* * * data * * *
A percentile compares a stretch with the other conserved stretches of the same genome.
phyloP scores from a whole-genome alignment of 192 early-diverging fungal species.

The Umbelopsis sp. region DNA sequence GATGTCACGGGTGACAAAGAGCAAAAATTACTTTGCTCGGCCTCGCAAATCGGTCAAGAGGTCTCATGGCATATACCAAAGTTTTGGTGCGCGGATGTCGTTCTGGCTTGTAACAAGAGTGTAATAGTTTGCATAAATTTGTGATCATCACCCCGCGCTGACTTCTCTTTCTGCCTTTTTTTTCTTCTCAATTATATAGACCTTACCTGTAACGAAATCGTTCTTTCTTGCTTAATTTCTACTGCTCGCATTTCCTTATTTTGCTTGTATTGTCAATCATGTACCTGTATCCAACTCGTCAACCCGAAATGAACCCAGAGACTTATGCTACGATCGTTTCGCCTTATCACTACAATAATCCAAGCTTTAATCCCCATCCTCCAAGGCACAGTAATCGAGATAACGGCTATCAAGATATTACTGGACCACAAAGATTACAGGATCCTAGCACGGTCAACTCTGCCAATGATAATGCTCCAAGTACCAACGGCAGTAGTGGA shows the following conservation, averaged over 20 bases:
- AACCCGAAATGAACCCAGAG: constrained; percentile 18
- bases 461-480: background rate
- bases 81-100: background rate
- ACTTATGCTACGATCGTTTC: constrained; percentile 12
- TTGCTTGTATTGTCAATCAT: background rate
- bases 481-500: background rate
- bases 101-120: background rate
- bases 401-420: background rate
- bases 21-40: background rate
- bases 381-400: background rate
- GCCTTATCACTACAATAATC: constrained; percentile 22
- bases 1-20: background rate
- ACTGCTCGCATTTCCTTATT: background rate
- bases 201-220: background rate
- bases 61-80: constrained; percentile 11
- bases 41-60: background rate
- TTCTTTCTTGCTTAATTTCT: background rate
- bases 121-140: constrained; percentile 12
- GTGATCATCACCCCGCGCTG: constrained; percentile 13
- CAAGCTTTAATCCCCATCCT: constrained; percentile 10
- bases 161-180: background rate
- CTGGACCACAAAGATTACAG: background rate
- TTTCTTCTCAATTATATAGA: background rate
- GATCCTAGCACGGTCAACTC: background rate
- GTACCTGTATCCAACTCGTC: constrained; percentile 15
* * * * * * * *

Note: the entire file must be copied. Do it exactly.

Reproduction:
A percentile compares a stretch with the other conserved stretches of the same genome.
phyloP scores from a whole-genome alignment of 192 early-diverging fungal species.

The Umbelopsis sp. region DNA sequence GATGTCACGGGTGACAAAGAGCAAAAATTACTTTGCTCGGCCTCGCAAATCGGTCAAGAGGTCTCATGGCATATACCAAAGTTTTGGTGCGCGGATGTCGTTCTGGCTTGTAACAAGAGTGTAATAGTTTGCATAAATTTGTGATCATCACCCCGCGCTGACTTCTCTTTCTGCCTTTTTTTTCTTCTCAATTATATAGACCTTACCTGTAACGAAATCGTTCTTTCTTGCTTAATTTCTACTGCTCGCATTTCCTTATTTTGCTTGTATTGTCAATCATGTACCTGTATCCAACTCGTCAACCCGAAATGAACCCAGAGACTTATGCTACGATCGTTTCGCCTTATCACTACAATAATCCAAGCTTTAATCCCCATCCTCCAAGGCACAGTAATCGAGATAACGGCTATCAAGATATTACTGGACCACAAAGATTACAGGATCCTAGCACGGTCAACTCTGCCAATGATAATGCTCCAAGTACCAACGGCAGTAGTGGA shows the following conservation, averaged over 20 bases:
- AACCCGAAATGAACCCAGAG: constrained; percentile 18
- bases 461-480: background rate
- bases 81-100: background rate
- ACTTATGCTACGATCGTTTC: constrained; percentile 12
- TTGCTTGTATTGTCAATCAT: background rate
- bases 481-500: background rate
- bases 101-120: background rate
- bases 401-420: background rate
- bases 21-40: background rate
- bases 381-400: background rate
- GCCTTATCACTACAATAATC: constrained; percentile 22
- bases 1-20: background rate
- ACTGCTCGCATTTCCTTATT: background rate
- bases 201-220: background rate
- bases 61-80: constrained; percentile 11
- bases 41-60: background rate
- TTCTTTCTTGCTTAATTTCT: background rate
- bases 121-140: constrained; percentile 12
- GTGATCATCACCCCGCGCTG: constrained; percentile 13
- CAAGCTTTAATCCCCATCCT: constrained; percentile 10
- bases 161-180: background rate
- CTGGACCACAAAGATTACAG: background rate
- TTTCTTCTCAATTATATAGA: background rate
- GATCCTAGCACGGTCAACTC: background rate
- GTACCTGTATCCAACTCGTC: constrained; percentile 15